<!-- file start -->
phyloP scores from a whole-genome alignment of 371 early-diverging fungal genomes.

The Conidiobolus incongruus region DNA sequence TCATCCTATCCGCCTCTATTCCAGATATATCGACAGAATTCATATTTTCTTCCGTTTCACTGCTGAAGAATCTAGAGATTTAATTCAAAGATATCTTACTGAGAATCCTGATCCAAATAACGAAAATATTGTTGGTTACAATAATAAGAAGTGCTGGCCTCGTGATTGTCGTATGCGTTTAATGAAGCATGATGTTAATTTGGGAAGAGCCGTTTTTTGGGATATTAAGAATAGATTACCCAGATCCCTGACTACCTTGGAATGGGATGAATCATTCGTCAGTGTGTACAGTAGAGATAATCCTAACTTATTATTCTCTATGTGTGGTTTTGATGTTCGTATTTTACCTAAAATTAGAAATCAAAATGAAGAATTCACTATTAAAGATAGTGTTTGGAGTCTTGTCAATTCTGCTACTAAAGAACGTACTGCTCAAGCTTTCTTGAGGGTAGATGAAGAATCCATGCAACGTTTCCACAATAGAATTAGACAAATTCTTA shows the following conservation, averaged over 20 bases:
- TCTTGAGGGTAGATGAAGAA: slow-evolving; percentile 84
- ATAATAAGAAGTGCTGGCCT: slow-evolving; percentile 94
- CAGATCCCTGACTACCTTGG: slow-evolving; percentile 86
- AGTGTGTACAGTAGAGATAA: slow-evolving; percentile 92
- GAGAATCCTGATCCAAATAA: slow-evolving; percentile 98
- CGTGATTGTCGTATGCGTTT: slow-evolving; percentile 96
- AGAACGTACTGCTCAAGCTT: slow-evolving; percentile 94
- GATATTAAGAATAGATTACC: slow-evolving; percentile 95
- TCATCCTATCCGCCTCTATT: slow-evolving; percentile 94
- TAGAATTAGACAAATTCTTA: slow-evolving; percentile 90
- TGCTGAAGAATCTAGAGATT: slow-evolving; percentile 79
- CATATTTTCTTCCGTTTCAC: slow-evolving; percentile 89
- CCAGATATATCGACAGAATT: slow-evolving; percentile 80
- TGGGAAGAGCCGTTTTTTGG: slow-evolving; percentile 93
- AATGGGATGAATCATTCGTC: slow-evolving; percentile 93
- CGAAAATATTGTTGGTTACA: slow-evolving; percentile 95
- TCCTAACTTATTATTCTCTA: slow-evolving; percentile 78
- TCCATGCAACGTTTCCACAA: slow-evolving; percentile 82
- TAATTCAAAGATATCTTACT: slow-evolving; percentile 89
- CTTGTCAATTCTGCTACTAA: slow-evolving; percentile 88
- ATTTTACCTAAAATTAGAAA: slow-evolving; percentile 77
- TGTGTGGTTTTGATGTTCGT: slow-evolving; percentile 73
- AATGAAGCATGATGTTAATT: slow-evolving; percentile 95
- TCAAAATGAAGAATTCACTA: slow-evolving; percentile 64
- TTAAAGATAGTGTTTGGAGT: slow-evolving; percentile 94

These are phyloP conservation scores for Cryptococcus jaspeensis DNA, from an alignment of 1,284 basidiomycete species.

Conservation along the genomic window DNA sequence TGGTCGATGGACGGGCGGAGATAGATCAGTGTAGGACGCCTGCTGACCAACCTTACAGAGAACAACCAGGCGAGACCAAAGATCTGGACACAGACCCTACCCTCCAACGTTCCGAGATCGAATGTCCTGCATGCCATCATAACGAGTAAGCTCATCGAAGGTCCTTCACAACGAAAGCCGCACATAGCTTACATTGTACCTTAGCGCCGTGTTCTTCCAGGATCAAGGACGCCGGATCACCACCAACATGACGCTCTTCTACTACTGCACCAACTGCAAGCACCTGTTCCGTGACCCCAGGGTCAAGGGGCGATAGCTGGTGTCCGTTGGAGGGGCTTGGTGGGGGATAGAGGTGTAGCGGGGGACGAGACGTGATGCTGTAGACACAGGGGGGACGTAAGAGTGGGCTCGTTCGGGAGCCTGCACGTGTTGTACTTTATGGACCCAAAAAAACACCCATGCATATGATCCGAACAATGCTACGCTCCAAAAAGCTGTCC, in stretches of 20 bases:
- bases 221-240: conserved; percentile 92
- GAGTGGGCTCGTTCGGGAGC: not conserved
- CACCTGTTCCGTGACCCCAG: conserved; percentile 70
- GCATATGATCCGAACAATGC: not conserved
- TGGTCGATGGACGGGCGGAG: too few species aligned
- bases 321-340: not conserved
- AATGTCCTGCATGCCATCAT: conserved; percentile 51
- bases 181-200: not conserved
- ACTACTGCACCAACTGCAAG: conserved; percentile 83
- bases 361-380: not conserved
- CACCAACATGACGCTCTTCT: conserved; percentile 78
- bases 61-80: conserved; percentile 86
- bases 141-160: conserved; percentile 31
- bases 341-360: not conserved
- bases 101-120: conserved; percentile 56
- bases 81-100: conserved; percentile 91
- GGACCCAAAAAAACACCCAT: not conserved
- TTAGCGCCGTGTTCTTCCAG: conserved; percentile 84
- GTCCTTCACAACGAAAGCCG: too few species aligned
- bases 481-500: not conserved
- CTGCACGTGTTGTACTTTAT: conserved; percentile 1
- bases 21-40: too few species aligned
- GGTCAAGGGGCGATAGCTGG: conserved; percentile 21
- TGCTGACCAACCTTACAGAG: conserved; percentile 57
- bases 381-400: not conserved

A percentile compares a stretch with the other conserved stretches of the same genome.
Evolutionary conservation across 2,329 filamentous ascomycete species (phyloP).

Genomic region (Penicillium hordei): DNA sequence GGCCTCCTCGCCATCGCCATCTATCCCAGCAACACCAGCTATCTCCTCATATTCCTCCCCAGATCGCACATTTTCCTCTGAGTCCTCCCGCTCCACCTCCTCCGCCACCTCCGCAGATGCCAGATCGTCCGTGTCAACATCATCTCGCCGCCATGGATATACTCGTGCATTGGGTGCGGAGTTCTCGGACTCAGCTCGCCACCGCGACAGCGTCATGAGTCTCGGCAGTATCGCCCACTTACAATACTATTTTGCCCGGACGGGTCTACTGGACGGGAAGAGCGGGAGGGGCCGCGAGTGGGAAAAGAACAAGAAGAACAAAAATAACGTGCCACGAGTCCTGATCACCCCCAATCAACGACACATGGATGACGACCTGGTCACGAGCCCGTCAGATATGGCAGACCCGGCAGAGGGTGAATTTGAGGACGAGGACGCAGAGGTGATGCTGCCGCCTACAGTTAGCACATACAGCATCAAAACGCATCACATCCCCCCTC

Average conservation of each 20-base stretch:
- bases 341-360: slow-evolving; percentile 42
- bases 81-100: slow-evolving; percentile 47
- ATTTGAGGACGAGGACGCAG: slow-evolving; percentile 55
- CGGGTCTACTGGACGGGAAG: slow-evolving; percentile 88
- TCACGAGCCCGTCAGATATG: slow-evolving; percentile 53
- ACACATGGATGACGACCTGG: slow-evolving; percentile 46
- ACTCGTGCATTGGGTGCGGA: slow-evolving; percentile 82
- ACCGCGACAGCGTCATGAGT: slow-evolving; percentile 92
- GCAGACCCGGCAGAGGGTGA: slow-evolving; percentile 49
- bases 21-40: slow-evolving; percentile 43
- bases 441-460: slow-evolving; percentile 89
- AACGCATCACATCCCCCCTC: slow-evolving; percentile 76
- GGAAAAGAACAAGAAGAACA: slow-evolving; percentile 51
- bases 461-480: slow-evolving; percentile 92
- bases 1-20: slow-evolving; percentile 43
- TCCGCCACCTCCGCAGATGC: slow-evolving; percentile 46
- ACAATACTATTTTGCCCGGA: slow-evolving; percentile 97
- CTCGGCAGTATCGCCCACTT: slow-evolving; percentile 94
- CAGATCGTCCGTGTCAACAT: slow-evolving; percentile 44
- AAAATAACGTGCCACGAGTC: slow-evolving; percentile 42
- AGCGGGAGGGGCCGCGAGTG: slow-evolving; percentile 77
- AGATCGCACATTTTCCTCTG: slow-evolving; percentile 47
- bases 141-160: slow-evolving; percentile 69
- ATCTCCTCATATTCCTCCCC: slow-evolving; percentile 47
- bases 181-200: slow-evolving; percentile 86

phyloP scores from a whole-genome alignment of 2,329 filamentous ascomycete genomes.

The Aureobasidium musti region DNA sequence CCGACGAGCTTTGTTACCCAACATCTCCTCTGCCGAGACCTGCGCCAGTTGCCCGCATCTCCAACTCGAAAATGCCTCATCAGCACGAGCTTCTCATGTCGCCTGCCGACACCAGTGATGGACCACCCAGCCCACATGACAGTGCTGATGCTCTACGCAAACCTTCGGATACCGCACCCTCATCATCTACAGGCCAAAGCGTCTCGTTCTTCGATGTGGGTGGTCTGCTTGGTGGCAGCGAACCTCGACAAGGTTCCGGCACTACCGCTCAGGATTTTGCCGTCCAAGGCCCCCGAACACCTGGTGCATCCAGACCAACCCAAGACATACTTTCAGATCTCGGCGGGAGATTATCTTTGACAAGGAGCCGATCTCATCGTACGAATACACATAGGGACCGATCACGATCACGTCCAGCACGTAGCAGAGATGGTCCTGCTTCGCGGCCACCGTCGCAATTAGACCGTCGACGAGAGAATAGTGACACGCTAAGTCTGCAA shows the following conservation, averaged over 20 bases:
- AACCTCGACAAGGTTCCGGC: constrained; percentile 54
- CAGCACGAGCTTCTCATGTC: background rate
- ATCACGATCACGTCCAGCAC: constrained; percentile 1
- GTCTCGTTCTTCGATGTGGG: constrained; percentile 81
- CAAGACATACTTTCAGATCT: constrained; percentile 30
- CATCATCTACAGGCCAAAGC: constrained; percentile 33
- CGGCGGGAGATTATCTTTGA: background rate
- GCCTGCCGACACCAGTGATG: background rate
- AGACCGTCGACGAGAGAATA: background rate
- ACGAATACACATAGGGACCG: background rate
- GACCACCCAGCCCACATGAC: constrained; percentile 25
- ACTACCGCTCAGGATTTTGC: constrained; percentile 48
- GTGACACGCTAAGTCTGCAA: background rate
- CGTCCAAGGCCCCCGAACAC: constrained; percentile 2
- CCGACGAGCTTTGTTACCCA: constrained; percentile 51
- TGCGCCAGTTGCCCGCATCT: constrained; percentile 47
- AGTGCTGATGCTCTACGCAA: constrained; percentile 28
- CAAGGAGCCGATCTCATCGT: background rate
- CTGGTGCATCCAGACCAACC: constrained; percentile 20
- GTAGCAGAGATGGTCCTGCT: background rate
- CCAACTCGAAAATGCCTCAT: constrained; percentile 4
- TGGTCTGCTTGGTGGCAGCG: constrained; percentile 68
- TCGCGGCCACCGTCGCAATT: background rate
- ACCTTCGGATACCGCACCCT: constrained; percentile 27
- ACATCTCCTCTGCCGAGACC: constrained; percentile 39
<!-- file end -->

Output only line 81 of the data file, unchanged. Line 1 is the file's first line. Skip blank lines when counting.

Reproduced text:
- bases 141-160: slow-evolving; percentile 69